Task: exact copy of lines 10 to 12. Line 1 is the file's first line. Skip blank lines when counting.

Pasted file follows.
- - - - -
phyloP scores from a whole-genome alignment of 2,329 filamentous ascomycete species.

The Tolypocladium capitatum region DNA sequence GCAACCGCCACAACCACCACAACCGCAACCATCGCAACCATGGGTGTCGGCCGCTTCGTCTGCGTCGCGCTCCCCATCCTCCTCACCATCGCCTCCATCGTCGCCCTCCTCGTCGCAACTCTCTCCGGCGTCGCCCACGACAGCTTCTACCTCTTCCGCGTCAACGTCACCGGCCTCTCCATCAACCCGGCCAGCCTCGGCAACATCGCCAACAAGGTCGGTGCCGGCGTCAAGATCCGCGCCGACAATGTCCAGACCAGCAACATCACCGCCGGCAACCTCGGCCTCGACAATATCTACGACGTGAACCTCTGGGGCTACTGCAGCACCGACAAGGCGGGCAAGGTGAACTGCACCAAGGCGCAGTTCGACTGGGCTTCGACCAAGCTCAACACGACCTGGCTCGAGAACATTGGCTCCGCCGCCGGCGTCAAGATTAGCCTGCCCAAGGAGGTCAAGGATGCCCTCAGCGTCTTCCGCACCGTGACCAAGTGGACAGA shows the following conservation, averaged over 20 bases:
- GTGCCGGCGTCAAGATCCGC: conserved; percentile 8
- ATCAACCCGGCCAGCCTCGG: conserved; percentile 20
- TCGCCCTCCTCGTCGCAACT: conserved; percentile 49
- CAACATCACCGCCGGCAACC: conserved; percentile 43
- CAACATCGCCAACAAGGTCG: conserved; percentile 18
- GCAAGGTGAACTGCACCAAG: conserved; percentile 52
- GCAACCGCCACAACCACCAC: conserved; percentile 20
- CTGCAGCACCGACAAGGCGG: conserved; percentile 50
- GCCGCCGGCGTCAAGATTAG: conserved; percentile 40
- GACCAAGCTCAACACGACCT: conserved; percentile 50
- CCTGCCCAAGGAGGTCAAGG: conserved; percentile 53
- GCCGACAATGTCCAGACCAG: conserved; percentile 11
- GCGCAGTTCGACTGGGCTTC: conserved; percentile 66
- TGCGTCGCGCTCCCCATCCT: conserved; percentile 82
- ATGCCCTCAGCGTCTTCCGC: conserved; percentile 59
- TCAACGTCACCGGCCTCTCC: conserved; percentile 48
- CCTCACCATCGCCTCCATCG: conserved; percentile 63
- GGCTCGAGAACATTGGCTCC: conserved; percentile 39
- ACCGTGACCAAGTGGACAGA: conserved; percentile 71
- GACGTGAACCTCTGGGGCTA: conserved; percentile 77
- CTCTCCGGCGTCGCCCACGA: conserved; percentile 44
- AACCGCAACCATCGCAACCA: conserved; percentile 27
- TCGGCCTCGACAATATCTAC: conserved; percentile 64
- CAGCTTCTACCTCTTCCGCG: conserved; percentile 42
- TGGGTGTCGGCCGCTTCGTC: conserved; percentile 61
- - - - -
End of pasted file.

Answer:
- CTGCAGCACCGACAAGGCGG: conserved; percentile 50
- GCCGCCGGCGTCAAGATTAG: conserved; percentile 40
- GACCAAGCTCAACACGACCT: conserved; percentile 50